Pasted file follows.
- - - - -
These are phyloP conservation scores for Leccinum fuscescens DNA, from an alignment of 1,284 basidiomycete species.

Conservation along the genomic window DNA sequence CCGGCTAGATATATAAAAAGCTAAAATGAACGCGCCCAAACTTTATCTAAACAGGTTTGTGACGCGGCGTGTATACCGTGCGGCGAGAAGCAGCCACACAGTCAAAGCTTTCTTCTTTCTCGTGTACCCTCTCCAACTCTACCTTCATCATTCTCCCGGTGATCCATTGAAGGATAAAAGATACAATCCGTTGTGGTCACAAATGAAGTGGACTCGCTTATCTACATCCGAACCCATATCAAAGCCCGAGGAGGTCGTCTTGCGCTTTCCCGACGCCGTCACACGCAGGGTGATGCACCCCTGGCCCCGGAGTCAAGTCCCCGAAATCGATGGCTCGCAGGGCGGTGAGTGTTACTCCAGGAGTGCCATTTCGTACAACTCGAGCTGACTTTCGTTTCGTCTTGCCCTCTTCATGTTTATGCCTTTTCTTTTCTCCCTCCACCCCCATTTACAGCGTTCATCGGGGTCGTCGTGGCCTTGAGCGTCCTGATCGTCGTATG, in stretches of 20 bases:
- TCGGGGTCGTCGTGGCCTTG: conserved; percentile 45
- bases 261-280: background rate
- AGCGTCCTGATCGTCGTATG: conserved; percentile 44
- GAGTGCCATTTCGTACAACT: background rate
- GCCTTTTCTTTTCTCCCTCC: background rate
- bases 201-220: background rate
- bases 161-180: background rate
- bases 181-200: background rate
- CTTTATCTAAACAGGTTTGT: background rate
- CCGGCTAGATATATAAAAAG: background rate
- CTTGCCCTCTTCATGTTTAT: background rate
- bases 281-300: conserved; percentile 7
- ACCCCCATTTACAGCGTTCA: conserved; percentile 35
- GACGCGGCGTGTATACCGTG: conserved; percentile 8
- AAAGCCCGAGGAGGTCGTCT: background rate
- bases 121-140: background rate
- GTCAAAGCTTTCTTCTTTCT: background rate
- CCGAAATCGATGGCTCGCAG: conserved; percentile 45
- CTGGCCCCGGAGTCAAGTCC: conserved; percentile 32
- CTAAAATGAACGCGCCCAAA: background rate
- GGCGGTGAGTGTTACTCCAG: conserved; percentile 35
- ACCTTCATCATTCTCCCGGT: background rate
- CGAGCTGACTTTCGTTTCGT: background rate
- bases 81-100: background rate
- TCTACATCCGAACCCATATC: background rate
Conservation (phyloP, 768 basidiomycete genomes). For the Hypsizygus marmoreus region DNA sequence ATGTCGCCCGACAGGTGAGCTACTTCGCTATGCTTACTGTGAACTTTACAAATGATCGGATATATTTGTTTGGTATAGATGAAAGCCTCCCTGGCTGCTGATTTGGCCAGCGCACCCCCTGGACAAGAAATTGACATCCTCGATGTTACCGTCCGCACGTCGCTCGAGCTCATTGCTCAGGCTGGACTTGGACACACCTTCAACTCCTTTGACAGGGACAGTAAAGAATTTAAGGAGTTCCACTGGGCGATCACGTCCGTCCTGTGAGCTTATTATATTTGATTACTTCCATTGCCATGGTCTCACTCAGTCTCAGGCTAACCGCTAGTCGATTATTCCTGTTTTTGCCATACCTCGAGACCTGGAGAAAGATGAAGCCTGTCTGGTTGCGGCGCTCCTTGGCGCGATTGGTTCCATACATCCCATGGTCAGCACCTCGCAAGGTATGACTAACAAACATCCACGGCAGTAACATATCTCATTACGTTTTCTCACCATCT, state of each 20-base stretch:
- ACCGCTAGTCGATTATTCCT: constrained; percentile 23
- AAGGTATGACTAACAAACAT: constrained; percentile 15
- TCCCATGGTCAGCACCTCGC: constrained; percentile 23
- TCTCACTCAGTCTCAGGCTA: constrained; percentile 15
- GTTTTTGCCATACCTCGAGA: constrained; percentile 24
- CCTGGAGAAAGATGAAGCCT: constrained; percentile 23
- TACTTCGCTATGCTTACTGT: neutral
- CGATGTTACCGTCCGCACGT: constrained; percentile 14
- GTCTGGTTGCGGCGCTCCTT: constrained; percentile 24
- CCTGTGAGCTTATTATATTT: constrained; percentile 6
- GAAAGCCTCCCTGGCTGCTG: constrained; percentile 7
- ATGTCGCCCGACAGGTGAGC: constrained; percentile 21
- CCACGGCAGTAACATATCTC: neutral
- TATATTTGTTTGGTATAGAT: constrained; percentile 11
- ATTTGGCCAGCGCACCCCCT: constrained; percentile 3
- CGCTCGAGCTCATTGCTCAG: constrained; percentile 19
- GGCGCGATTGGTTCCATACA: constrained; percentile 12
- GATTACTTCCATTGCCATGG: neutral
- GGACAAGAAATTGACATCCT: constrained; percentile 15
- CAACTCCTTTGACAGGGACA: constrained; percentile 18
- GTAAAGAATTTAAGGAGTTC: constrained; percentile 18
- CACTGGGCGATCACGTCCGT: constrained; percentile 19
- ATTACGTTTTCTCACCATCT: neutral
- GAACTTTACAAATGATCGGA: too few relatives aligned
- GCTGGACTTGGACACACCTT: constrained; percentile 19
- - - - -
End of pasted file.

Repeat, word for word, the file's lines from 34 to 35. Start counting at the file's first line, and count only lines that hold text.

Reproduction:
- CCTGGAGAAAGATGAAGCCT: constrained; percentile 23
- TACTTCGCTATGCTTACTGT: neutral